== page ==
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  • Early Season Thoughts on the Minnesota Wild


    It takes about 20-25 games before some of the underlying numbers can have any predictive value on what we might see from the Wild through the rest of the season. And I would posit that it will probably take this team a little longer than that with all of the “old” players adapting to the “new” coach. The Wild is only 11 games into the season, so we don’t really know what we have yet.


    Last week, three of our fabulous HW writers and/or editors took a stab at what to make of the Wild’s hot start and some of the underlying numbers: Adam, Joe and Barry. Each contributor discussed the Wild’s unsustainable PDO and poor shot metrics as reasons why the Wild’s record wasn’t sustainable. Since those articles, the Wild has lost two in a row to fall back from the top of the Central, but I just wanted to make a couple points about some of the Wild’s early season success that I haven’t read yet.


    First, I just wanted to add score effects to the discussion. Score effects have to do with how teams play when leading and/or trailing during a game. This is a really interesting read, but I’ll do my best to summarize. Teams typically shoot less when they have the lead and those shots have a higher percentage of going in. Teams that are trailing typically shoot more and the team’s shooting percentage goes down. Now it makes a lot of sense that a trailing team would take more shots than the leading team. The trailing team may be down, but that team is still a roster of NHL players and those players might have incentive to pour more shots on net being down a goal or two. There are also strategic reasons why a leading team might get fewer shots. That team might see it as a useful tactic to send fewer fore checkers aggressively into the offensive zone, since the team already has the lead.


    Getting back to the Wild, one of the weirdest aspects of this season for me has how frequently the Wild has been playing with the lead. I started this last week when the Wild were in the top five. Since then, the Wild has played two games without having the lead once. But the Wild is still 13th in the league in 5v5 minutes played with the lead at 202 minutes. Moreover, every team ahead of them has played at least one and, at the most, three more games than the Wild. And with the lead the Wild’s CF% is 41.9, ninth worst in the league. When the Wild is trailing, the team CF% is 56.4. That sounds good, but it’s only middle of the pack, 16th in the NHL. But as discussed in the article linked to above about score effect, NHL teams get more of the shot share when down. The problem (not really a problem, but I think you can follow me) is that the Wild have only trailed for 112 minutes of 5v5 play so far this season, the fourth fewest minutes in the league.


    The point is that the Wild’s strong shooting and save percentage has led to them having the (cough) lead a lot this season, and that is pushing the team CF% down. Of course, the Wild is also fourth worst with a 46.7% CF when the score is tied at 5v5. So, as the other authors mentioned, Coach BB still has some work to do.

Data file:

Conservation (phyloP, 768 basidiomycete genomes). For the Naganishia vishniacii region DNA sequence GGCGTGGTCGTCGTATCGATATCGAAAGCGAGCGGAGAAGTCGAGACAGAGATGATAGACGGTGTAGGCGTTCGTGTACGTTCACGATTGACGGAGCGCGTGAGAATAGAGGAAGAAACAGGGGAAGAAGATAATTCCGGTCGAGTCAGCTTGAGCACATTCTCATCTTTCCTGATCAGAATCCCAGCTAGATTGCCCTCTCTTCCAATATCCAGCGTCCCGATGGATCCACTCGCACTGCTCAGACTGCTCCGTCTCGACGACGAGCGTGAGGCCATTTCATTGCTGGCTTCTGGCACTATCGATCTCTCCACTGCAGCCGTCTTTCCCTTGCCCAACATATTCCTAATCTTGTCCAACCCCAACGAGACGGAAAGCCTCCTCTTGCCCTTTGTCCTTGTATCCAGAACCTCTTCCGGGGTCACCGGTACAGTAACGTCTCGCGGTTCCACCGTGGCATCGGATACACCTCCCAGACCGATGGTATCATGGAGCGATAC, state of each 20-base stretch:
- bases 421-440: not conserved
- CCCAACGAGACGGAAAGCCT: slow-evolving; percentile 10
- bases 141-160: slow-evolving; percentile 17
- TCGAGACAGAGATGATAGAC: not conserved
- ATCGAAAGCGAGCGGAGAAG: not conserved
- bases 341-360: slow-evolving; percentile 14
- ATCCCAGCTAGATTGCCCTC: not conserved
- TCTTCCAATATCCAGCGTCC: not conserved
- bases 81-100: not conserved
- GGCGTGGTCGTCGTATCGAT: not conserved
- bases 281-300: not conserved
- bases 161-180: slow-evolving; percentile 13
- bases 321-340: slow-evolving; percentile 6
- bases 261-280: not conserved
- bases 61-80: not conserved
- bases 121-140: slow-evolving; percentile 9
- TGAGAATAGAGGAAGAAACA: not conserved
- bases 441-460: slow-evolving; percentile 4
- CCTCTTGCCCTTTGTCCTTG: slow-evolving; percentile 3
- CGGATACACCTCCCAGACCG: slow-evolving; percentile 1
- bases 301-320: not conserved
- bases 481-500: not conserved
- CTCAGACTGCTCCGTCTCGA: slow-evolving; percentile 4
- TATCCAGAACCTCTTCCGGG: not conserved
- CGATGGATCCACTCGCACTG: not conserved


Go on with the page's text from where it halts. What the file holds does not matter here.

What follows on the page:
The second thing I wanted to mention is goaltending and how it relates to PDO. Adam pointed out that the highest PDO from last season was from the New York Rangers and Barry discussed in his piece the fact that PDO isn’t just luck, but there’s some skill involved as well. At the team level, it is hard to maintain a high shooting percentage from year to year. But a good goalie can raise a team’s PDO above 100 and sustain it there. Obviously, Adam’s NYR example included Lundqvist, who is beautiful and amazing and we all love him. But, since coming to the Wild, Dubnyk has been awfully good as well, even if you don’t include Dubnyk’s amazing second half two years ago.


    Last season, of the 23 goalies that played at least 2000 minutes at 5v5, Dubnyk finished fifth (93.3%) behind Lundqvist, Mason, Luongo and Crawford, and ahead of Fleury, Holtby, Mrazek, Bishop, Miller, Schneider, Quick and Allen. Dubnyk’s overall numbers were undermined by an awful save percentage on the penalty kill (83.7%), but one could argue that a goalie’s save percentage on the PK has less to do with the goalie and more to do with what is going on in front of him. And this season of the 37 goaltenders who have played at least 200 minutes at 5v5, Dubnyk sits fifth again (96.8%), behind Crawford, Price, Howard and Rask. The point is, the Wild’s team shooting percentage is going to go down, but Dubnyk’s goaltending isn’t likely to crater.


    As discussed last week, the Wild is going to need to get a higher percentage of shot attempts to have any hope of contending for the Central this season. But, early in the season, score effects have played a part in the Wild’s “struggles.” And it’s still too soon to have an idea of where this team might finish. The team’s PDO isn’t sustainable, but Dubnyk should be able to hold up the goaltending half of the equation.

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